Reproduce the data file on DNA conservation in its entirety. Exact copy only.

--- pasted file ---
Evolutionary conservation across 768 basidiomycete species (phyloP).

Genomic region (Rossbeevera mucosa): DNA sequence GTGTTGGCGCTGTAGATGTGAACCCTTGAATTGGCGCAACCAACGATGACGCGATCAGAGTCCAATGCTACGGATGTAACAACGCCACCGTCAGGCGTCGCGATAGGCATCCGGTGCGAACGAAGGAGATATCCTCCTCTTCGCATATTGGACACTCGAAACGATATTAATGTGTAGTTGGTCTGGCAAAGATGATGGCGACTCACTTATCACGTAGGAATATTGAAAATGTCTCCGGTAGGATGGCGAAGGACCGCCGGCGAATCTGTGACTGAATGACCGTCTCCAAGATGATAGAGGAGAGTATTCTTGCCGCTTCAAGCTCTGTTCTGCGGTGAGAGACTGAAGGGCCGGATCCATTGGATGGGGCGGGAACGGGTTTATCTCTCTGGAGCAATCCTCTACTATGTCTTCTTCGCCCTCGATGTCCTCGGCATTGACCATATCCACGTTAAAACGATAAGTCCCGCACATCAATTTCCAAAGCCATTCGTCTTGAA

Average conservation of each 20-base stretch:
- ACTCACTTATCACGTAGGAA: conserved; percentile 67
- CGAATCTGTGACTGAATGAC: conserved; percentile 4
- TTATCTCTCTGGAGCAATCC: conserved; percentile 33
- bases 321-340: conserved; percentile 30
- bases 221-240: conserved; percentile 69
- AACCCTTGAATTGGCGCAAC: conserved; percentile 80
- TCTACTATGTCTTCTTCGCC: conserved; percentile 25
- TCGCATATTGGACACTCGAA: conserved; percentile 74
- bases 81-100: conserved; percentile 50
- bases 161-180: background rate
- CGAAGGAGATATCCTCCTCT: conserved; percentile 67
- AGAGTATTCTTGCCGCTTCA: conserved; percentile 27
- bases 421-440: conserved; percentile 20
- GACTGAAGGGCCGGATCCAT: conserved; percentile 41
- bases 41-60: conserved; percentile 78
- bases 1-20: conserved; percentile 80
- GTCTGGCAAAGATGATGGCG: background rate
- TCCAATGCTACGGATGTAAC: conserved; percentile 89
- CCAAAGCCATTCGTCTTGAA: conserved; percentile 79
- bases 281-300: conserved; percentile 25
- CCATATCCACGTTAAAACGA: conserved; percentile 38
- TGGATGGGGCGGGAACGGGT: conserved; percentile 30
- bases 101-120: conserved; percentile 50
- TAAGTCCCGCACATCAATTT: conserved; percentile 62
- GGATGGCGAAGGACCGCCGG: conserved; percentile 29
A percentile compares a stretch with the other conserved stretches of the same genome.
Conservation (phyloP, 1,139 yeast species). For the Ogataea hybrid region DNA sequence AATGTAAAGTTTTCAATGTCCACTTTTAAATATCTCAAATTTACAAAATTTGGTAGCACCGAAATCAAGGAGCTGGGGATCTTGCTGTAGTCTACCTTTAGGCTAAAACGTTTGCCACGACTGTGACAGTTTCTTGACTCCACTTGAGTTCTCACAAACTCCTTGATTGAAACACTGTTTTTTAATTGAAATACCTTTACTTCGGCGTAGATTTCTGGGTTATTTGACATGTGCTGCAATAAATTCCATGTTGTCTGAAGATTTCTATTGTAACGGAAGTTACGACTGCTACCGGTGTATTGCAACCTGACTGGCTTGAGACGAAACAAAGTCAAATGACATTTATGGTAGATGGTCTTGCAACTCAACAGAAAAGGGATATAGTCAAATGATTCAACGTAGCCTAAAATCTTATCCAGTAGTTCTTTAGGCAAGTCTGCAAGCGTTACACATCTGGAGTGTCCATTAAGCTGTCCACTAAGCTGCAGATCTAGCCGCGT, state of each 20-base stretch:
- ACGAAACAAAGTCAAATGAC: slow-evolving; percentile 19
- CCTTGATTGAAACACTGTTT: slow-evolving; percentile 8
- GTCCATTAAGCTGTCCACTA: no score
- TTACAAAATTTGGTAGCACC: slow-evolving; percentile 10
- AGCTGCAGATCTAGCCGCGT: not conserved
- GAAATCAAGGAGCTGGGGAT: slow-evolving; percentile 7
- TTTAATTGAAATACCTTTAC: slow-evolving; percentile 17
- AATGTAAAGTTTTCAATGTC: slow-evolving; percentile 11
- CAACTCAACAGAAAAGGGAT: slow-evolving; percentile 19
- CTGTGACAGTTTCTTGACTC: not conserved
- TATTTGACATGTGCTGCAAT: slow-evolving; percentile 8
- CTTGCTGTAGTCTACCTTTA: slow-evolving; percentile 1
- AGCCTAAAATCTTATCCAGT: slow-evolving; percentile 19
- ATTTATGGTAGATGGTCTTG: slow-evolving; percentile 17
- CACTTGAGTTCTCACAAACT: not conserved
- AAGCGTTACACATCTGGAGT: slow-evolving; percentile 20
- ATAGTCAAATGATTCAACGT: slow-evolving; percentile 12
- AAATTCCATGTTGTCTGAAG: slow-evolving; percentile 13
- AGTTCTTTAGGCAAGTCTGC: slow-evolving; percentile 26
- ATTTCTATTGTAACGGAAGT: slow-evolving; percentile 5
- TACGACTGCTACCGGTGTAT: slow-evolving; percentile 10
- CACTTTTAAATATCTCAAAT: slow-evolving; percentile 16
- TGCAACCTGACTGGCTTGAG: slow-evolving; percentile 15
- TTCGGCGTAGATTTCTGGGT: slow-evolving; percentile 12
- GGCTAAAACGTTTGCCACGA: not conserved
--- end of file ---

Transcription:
Evolutionary conservation across 768 basidiomycete species (phyloP).

Genomic region (Rossbeevera mucosa): DNA sequence GTGTTGGCGCTGTAGATGTGAACCCTTGAATTGGCGCAACCAACGATGACGCGATCAGAGTCCAATGCTACGGATGTAACAACGCCACCGTCAGGCGTCGCGATAGGCATCCGGTGCGAACGAAGGAGATATCCTCCTCTTCGCATATTGGACACTCGAAACGATATTAATGTGTAGTTGGTCTGGCAAAGATGATGGCGACTCACTTATCACGTAGGAATATTGAAAATGTCTCCGGTAGGATGGCGAAGGACCGCCGGCGAATCTGTGACTGAATGACCGTCTCCAAGATGATAGAGGAGAGTATTCTTGCCGCTTCAAGCTCTGTTCTGCGGTGAGAGACTGAAGGGCCGGATCCATTGGATGGGGCGGGAACGGGTTTATCTCTCTGGAGCAATCCTCTACTATGTCTTCTTCGCCCTCGATGTCCTCGGCATTGACCATATCCACGTTAAAACGATAAGTCCCGCACATCAATTTCCAAAGCCATTCGTCTTGAA

Average conservation of each 20-base stretch:
- ACTCACTTATCACGTAGGAA: conserved; percentile 67
- CGAATCTGTGACTGAATGAC: conserved; percentile 4
- TTATCTCTCTGGAGCAATCC: conserved; percentile 33
- bases 321-340: conserved; percentile 30
- bases 221-240: conserved; percentile 69
- AACCCTTGAATTGGCGCAAC: conserved; percentile 80
- TCTACTATGTCTTCTTCGCC: conserved; percentile 25
- TCGCATATTGGACACTCGAA: conserved; percentile 74
- bases 81-100: conserved; percentile 50
- bases 161-180: background rate
- CGAAGGAGATATCCTCCTCT: conserved; percentile 67
- AGAGTATTCTTGCCGCTTCA: conserved; percentile 27
- bases 421-440: conserved; percentile 20
- GACTGAAGGGCCGGATCCAT: conserved; percentile 41
- bases 41-60: conserved; percentile 78
- bases 1-20: conserved; percentile 80
- GTCTGGCAAAGATGATGGCG: background rate
- TCCAATGCTACGGATGTAAC: conserved; percentile 89
- CCAAAGCCATTCGTCTTGAA: conserved; percentile 79
- bases 281-300: conserved; percentile 25
- CCATATCCACGTTAAAACGA: conserved; percentile 38
- TGGATGGGGCGGGAACGGGT: conserved; percentile 30
- bases 101-120: conserved; percentile 50
- TAAGTCCCGCACATCAATTT: conserved; percentile 62
- GGATGGCGAAGGACCGCCGG: conserved; percentile 29
A percentile compares a stretch with the other conserved stretches of the same genome.
Conservation (phyloP, 1,139 yeast species). For the Ogataea hybrid region DNA sequence AATGTAAAGTTTTCAATGTCCACTTTTAAATATCTCAAATTTACAAAATTTGGTAGCACCGAAATCAAGGAGCTGGGGATCTTGCTGTAGTCTACCTTTAGGCTAAAACGTTTGCCACGACTGTGACAGTTTCTTGACTCCACTTGAGTTCTCACAAACTCCTTGATTGAAACACTGTTTTTTAATTGAAATACCTTTACTTCGGCGTAGATTTCTGGGTTATTTGACATGTGCTGCAATAAATTCCATGTTGTCTGAAGATTTCTATTGTAACGGAAGTTACGACTGCTACCGGTGTATTGCAACCTGACTGGCTTGAGACGAAACAAAGTCAAATGACATTTATGGTAGATGGTCTTGCAACTCAACAGAAAAGGGATATAGTCAAATGATTCAACGTAGCCTAAAATCTTATCCAGTAGTTCTTTAGGCAAGTCTGCAAGCGTTACACATCTGGAGTGTCCATTAAGCTGTCCACTAAGCTGCAGATCTAGCCGCGT, state of each 20-base stretch:
- ACGAAACAAAGTCAAATGAC: slow-evolving; percentile 19
- CCTTGATTGAAACACTGTTT: slow-evolving; percentile 8
- GTCCATTAAGCTGTCCACTA: no score
- TTACAAAATTTGGTAGCACC: slow-evolving; percentile 10
- AGCTGCAGATCTAGCCGCGT: not conserved
- GAAATCAAGGAGCTGGGGAT: slow-evolving; percentile 7
- TTTAATTGAAATACCTTTAC: slow-evolving; percentile 17
- AATGTAAAGTTTTCAATGTC: slow-evolving; percentile 11
- CAACTCAACAGAAAAGGGAT: slow-evolving; percentile 19
- CTGTGACAGTTTCTTGACTC: not conserved
- TATTTGACATGTGCTGCAAT: slow-evolving; percentile 8
- CTTGCTGTAGTCTACCTTTA: slow-evolving; percentile 1
- AGCCTAAAATCTTATCCAGT: slow-evolving; percentile 19
- ATTTATGGTAGATGGTCTTG: slow-evolving; percentile 17
- CACTTGAGTTCTCACAAACT: not conserved
- AAGCGTTACACATCTGGAGT: slow-evolving; percentile 20
- ATAGTCAAATGATTCAACGT: slow-evolving; percentile 12
- AAATTCCATGTTGTCTGAAG: slow-evolving; percentile 13
- AGTTCTTTAGGCAAGTCTGC: slow-evolving; percentile 26
- ATTTCTATTGTAACGGAAGT: slow-evolving; percentile 5
- TACGACTGCTACCGGTGTAT: slow-evolving; percentile 10
- CACTTTTAAATATCTCAAAT: slow-evolving; percentile 16
- TGCAACCTGACTGGCTTGAG: slow-evolving; percentile 15
- TTCGGCGTAGATTTCTGGGT: slow-evolving; percentile 12
- GGCTAAAACGTTTGCCACGA: not conserved